According to Harold Stevens: "Swiss artist Theo Meier walked across China in the 1930s with an easel on his back painting Chinese warlords; he lived with cannibals in the wild New Hebrides in the South Pacific; he followed the footsteps of French artist Paul Gauguin in the Marquesas; and he lived on Bali for 22 years and the last 20 years of his life in Chiengmai in northern Thailand. He didn't actually die as a pauper, for he did have a fine traditional Thai house in Chiengmai, but he had little money in his lifetime. Today his paintings are selling for over a hundred thousand dollars at Christie's auction sales."

Western artists in Bali

The painting is by Rudolph Bonnet, from 1975, titled "Pensive Young Man", from the Agung Rai Museum of Art.

It is all very well reading about artists in Bali, but it is difficult to find text and pictorial examples in the same place (online, at least: this Neka Art Museum book looks like the go). This little site has one example each of quite a few of the Balinese painting styles as well as of quite a few of the Western artists who resided in Bali. Better still are the online collections of the Neka Art Museum in Ubud, and of the Agung Rai Museum of Art in Peliatan, near Ubud.

According to Bill Dalton, Moon's Bali Handbook's author, "The island's two principal museums, in Ubud and Denpasar, lack the money to continue buying contemporary works. As a result, the really remarkable, high-quality pieces are bought up by discerning tourists or foreign art dealers, taken overseas, and lost to Bali forever." A wrapup of the various art galleries in Bali is here.

Harold Stephens of Thailand (read about him here; apparently he has written a biography of Theo Meiers) wrote an illustrated article for Thai Airways which features the rare opportunity to see Ni Polok, Le Mayeur's beautiful wife fully clothed, and a photograph of Le Mayeur as half undressed as Ni Polok was usually painted.

There are short biographies of some of Bali's artists, and information on where to find their works here.

There are some Donald Friend paintings, and a photo of Walter Spies in this corner of Stranger in Paradise, along with some cutting down of certain nonsense associated with the idea of "Bali style".

Murni's Warung's website's author says:
"Miguel Covarrubias, and his wife, Rose, went to Bali in 1930, visited Walter Spies in Ubud and wrote Island of Bali, the first major book on Bali, which is still widely read today. ...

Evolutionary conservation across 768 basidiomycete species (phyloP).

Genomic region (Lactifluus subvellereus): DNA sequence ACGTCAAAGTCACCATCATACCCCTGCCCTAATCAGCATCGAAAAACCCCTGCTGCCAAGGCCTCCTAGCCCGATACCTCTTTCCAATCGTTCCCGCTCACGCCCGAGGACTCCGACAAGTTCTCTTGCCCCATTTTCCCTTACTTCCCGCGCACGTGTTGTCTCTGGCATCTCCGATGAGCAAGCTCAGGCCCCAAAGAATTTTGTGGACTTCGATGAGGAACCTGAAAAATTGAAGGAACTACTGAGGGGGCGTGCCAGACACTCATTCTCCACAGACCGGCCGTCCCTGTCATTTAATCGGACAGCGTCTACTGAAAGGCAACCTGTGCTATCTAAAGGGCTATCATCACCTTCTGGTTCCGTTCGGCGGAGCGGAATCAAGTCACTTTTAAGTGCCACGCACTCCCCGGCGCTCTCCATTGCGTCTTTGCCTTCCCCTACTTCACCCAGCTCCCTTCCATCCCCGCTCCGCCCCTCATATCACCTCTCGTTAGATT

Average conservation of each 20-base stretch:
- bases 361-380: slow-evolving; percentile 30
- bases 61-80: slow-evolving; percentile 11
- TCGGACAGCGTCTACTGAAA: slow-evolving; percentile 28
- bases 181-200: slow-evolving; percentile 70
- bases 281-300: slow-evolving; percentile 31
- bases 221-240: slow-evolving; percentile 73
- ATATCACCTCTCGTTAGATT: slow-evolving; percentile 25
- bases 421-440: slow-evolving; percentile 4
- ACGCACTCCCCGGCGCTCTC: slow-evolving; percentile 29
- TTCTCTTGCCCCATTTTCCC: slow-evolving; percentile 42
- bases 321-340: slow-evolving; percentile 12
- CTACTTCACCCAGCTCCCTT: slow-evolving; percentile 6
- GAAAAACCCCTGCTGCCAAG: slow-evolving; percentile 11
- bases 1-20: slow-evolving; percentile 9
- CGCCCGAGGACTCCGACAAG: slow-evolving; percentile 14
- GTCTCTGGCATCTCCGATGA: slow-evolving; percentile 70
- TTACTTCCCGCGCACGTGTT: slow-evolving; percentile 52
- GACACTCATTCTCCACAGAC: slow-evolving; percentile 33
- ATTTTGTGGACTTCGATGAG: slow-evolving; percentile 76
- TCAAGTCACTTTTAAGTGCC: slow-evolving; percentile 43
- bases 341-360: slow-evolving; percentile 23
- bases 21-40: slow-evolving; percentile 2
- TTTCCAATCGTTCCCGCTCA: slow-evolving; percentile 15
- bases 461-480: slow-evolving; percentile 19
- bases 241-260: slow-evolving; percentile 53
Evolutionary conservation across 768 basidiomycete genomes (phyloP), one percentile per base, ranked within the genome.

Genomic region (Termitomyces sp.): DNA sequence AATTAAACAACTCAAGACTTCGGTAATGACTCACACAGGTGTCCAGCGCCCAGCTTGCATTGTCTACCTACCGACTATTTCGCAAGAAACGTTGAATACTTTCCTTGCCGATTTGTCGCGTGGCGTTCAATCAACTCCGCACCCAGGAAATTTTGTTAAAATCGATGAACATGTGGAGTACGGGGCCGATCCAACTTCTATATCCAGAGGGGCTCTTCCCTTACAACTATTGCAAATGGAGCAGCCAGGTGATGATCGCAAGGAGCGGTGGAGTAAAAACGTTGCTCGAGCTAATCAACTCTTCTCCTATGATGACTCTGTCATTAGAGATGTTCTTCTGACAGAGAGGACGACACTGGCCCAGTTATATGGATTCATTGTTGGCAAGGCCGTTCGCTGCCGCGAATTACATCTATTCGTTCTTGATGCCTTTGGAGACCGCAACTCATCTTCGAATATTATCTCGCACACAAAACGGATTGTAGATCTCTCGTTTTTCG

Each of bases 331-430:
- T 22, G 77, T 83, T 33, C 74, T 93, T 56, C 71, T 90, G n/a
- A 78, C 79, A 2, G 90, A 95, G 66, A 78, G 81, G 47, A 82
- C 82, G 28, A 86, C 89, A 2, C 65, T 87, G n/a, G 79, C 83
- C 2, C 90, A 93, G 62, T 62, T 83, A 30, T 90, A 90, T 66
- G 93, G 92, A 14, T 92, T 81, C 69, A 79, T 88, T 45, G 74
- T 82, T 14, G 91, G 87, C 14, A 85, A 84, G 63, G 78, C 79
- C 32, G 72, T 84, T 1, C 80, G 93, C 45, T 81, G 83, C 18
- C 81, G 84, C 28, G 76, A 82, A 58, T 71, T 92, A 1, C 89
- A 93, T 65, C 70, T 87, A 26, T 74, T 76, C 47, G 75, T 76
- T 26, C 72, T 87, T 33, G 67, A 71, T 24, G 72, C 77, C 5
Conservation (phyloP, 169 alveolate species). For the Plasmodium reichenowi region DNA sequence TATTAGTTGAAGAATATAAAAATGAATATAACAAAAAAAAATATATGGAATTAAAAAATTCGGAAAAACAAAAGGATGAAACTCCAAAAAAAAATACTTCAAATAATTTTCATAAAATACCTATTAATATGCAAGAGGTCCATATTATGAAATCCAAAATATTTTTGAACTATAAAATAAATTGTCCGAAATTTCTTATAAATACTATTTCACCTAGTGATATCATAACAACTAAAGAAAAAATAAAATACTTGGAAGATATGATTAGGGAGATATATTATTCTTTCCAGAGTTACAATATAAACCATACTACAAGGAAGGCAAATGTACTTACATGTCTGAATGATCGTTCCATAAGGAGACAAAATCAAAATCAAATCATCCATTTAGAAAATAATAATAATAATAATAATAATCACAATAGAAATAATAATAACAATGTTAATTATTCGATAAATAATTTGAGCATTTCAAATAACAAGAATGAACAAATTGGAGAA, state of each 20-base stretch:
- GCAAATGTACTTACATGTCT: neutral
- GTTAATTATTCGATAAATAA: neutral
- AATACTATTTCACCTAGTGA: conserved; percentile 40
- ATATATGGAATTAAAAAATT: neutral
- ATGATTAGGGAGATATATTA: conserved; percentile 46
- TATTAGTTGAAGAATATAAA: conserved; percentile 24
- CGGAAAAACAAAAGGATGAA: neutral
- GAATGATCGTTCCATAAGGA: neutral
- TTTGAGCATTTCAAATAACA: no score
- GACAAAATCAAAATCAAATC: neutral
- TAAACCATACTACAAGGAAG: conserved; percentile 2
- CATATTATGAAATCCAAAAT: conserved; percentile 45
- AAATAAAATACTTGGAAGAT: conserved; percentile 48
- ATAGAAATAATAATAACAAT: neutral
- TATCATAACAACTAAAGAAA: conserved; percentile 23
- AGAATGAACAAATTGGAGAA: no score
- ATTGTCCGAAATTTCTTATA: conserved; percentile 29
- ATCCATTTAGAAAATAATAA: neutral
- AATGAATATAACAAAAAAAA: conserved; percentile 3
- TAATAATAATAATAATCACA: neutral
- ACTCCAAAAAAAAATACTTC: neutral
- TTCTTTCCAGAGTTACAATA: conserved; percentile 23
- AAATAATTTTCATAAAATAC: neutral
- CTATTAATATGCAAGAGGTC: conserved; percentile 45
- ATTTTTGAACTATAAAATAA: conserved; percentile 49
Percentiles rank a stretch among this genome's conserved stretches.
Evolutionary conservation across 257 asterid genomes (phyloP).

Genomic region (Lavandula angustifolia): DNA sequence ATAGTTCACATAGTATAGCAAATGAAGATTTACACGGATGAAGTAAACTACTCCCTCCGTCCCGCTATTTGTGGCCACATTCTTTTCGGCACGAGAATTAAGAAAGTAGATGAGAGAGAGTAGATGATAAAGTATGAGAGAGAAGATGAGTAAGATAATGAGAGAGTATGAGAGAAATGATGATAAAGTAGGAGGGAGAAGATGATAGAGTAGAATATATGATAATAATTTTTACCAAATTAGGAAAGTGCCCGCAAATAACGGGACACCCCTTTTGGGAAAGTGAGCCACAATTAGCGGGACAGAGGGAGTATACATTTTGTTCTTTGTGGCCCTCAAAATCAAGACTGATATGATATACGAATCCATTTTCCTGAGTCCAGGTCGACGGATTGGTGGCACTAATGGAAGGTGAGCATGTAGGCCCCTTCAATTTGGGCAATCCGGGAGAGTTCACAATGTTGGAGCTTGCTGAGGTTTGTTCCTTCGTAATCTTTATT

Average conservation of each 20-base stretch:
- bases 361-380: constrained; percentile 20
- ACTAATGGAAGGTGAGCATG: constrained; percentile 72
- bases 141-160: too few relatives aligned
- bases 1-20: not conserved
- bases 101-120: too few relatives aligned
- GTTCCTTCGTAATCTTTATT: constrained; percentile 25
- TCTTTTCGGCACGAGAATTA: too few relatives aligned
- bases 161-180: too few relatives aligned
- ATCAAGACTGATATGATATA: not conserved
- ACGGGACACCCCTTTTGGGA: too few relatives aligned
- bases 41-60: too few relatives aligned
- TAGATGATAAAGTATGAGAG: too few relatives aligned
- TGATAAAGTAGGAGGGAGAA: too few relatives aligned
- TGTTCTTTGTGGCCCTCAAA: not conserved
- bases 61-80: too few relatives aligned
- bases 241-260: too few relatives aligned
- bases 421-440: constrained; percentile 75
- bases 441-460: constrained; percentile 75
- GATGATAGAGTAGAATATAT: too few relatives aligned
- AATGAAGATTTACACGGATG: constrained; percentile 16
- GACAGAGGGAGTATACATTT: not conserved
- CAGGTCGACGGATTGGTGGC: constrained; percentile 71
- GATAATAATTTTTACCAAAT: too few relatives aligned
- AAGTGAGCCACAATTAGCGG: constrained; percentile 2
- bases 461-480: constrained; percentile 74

Walter Spies, German (1895-1942), himself an artist, came to Bali at the suggestion of the royal family in Ubud. Spies told the local artists that they were merely churning out the same old themes and that they should paint scenes of daily life, the markets, planting rice, harvesting, temple festivals and dance performances.

Spies, Bonnet, Lempad and two princes of the royal family, Cokorda Gede Agung Sukawati and his brother Cokorda Gede Raka Sukawati, created an artists' association, called Pita Maha, which means "great vitality". It also means ancestor, an idea that reverberates in the Balinese mind. The aims were to provide guidance, maintain standards and guarantee the artists' livelihoods.

Every week the artists, who included sculptors, brought their work to Spies and Bonnet. They discussed it with the artist and if they thought the quality good enough, agreed a price and arranged for it to be sold or exhibited. Until 1937 Museum Bali was the major outlet. Bonnet also bought from them and finally donated quite a lot of objects to the Puri Lukisan, Ubud Museum. Bonnet's pupils are still around: see Balinese Paintings.

At the meetings, Bonnet, in particular, explained, if the work was rejected, why it had not been selected. This led to an unfortunate, unhealthy Bonnet-style generation of painters in Ubud, who copied his style of half-turned torsos. Painters from outside Ubud, from villages such as Kamasan, Batuan and Sukawati, were also members of Pita Maha, but they retained their independence and were not so influenced by Bonnet.

Pita Maha organized exhibitions in Java and outside Indonesia, and for the first time individual artists came to be recognized. They started to sign their paintings. They were at long last producing non-functional works, not merely objects for the temple.

The association experienced some disruption when Spies was arrested for immoral conduct, homosexual relations with minors, in late 1938. He was detained for almost a year. Then in mid-1940 he was arrested for being a German national when Hitler invaded Holland. Spies was deported and died when a Japanese plane off Sumatra bombed the ship transporting him to Ceylon in 1942.

The Japanese invaded Bali in February 1942 and Pita Maha came to an end. During the Japanese Occupation, Bonnet was deported and interned in Makassar (Ujung Pandang) in the Celebes (Sulawesi) in East Indonesia. He returned after the War in the 1950s, but efforts to revive the association failed. The Ubud Painters Group replaced it, but it was a pale reflection. ...